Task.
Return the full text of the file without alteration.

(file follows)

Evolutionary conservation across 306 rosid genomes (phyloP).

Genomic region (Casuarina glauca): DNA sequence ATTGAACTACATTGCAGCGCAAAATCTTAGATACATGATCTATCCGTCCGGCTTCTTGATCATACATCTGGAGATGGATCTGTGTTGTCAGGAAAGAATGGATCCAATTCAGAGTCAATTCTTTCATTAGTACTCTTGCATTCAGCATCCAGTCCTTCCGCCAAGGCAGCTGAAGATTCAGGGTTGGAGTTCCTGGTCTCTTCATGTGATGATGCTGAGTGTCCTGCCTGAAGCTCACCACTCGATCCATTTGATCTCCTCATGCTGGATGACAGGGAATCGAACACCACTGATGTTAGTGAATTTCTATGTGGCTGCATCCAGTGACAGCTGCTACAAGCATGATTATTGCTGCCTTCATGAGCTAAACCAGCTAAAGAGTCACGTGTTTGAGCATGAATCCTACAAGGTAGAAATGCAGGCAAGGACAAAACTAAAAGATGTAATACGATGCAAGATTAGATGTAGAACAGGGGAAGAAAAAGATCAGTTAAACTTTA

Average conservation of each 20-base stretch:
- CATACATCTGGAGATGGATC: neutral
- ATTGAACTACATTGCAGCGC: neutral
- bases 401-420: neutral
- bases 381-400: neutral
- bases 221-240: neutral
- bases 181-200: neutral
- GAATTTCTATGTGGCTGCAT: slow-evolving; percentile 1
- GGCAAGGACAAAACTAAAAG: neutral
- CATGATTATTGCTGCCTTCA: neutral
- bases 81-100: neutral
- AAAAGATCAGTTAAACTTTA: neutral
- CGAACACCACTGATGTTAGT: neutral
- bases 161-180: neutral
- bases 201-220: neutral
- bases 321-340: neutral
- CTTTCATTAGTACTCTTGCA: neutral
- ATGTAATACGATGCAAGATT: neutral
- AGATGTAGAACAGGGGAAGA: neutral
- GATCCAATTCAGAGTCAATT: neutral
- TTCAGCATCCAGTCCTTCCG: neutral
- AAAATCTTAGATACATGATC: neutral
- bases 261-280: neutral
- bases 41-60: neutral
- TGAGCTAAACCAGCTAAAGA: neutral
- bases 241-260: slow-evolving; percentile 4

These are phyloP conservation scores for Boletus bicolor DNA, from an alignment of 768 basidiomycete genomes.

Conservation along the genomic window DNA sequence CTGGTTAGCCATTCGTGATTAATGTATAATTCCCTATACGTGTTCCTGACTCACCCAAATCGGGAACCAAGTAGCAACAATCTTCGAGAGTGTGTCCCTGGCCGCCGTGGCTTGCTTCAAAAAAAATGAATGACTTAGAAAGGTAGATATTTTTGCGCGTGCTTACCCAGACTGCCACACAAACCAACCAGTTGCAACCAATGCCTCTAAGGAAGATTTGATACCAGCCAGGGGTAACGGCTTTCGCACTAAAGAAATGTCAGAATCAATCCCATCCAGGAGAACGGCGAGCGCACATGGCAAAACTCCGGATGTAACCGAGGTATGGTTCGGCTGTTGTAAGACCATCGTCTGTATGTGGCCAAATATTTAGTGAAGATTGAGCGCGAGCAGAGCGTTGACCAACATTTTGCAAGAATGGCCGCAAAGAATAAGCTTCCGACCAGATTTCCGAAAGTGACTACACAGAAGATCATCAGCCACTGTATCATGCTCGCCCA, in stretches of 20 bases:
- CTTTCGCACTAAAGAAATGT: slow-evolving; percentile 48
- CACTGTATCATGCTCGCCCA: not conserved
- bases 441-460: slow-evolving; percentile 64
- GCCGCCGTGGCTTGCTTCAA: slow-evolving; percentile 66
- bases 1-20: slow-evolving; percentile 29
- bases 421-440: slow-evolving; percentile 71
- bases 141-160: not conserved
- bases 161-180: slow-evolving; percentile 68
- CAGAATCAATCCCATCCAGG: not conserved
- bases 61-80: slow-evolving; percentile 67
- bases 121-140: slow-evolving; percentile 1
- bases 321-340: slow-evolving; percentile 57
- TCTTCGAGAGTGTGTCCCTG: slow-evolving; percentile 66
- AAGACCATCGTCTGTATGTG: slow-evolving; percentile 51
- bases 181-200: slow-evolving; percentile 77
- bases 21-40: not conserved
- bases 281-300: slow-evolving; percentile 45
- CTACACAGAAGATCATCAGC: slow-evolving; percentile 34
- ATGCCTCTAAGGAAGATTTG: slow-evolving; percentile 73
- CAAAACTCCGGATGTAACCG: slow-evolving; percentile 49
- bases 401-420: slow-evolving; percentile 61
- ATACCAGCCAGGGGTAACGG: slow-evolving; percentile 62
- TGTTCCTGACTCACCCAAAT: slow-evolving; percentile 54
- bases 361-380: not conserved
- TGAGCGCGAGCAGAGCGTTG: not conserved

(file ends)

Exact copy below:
Evolutionary conservation across 306 rosid genomes (phyloP).

Genomic region (Casuarina glauca): DNA sequence ATTGAACTACATTGCAGCGCAAAATCTTAGATACATGATCTATCCGTCCGGCTTCTTGATCATACATCTGGAGATGGATCTGTGTTGTCAGGAAAGAATGGATCCAATTCAGAGTCAATTCTTTCATTAGTACTCTTGCATTCAGCATCCAGTCCTTCCGCCAAGGCAGCTGAAGATTCAGGGTTGGAGTTCCTGGTCTCTTCATGTGATGATGCTGAGTGTCCTGCCTGAAGCTCACCACTCGATCCATTTGATCTCCTCATGCTGGATGACAGGGAATCGAACACCACTGATGTTAGTGAATTTCTATGTGGCTGCATCCAGTGACAGCTGCTACAAGCATGATTATTGCTGCCTTCATGAGCTAAACCAGCTAAAGAGTCACGTGTTTGAGCATGAATCCTACAAGGTAGAAATGCAGGCAAGGACAAAACTAAAAGATGTAATACGATGCAAGATTAGATGTAGAACAGGGGAAGAAAAAGATCAGTTAAACTTTA

Average conservation of each 20-base stretch:
- CATACATCTGGAGATGGATC: neutral
- ATTGAACTACATTGCAGCGC: neutral
- bases 401-420: neutral
- bases 381-400: neutral
- bases 221-240: neutral
- bases 181-200: neutral
- GAATTTCTATGTGGCTGCAT: slow-evolving; percentile 1
- GGCAAGGACAAAACTAAAAG: neutral
- CATGATTATTGCTGCCTTCA: neutral
- bases 81-100: neutral
- AAAAGATCAGTTAAACTTTA: neutral
- CGAACACCACTGATGTTAGT: neutral
- bases 161-180: neutral
- bases 201-220: neutral
- bases 321-340: neutral
- CTTTCATTAGTACTCTTGCA: neutral
- ATGTAATACGATGCAAGATT: neutral
- AGATGTAGAACAGGGGAAGA: neutral
- GATCCAATTCAGAGTCAATT: neutral
- TTCAGCATCCAGTCCTTCCG: neutral
- AAAATCTTAGATACATGATC: neutral
- bases 261-280: neutral
- bases 41-60: neutral
- TGAGCTAAACCAGCTAAAGA: neutral
- bases 241-260: slow-evolving; percentile 4

These are phyloP conservation scores for Boletus bicolor DNA, from an alignment of 768 basidiomycete genomes.

Conservation along the genomic window DNA sequence CTGGTTAGCCATTCGTGATTAATGTATAATTCCCTATACGTGTTCCTGACTCACCCAAATCGGGAACCAAGTAGCAACAATCTTCGAGAGTGTGTCCCTGGCCGCCGTGGCTTGCTTCAAAAAAAATGAATGACTTAGAAAGGTAGATATTTTTGCGCGTGCTTACCCAGACTGCCACACAAACCAACCAGTTGCAACCAATGCCTCTAAGGAAGATTTGATACCAGCCAGGGGTAACGGCTTTCGCACTAAAGAAATGTCAGAATCAATCCCATCCAGGAGAACGGCGAGCGCACATGGCAAAACTCCGGATGTAACCGAGGTATGGTTCGGCTGTTGTAAGACCATCGTCTGTATGTGGCCAAATATTTAGTGAAGATTGAGCGCGAGCAGAGCGTTGACCAACATTTTGCAAGAATGGCCGCAAAGAATAAGCTTCCGACCAGATTTCCGAAAGTGACTACACAGAAGATCATCAGCCACTGTATCATGCTCGCCCA, in stretches of 20 bases:
- CTTTCGCACTAAAGAAATGT: slow-evolving; percentile 48
- CACTGTATCATGCTCGCCCA: not conserved
- bases 441-460: slow-evolving; percentile 64
- GCCGCCGTGGCTTGCTTCAA: slow-evolving; percentile 66
- bases 1-20: slow-evolving; percentile 29
- bases 421-440: slow-evolving; percentile 71
- bases 141-160: not conserved
- bases 161-180: slow-evolving; percentile 68
- CAGAATCAATCCCATCCAGG: not conserved
- bases 61-80: slow-evolving; percentile 67
- bases 121-140: slow-evolving; percentile 1
- bases 321-340: slow-evolving; percentile 57
- TCTTCGAGAGTGTGTCCCTG: slow-evolving; percentile 66
- AAGACCATCGTCTGTATGTG: slow-evolving; percentile 51
- bases 181-200: slow-evolving; percentile 77
- bases 21-40: not conserved
- bases 281-300: slow-evolving; percentile 45
- CTACACAGAAGATCATCAGC: slow-evolving; percentile 34
- ATGCCTCTAAGGAAGATTTG: slow-evolving; percentile 73
- CAAAACTCCGGATGTAACCG: slow-evolving; percentile 49
- bases 401-420: slow-evolving; percentile 61
- ATACCAGCCAGGGGTAACGG: slow-evolving; percentile 62
- TGTTCCTGACTCACCCAAAT: slow-evolving; percentile 54
- bases 361-380: not conserved
- TGAGCGCGAGCAGAGCGTTG: not conserved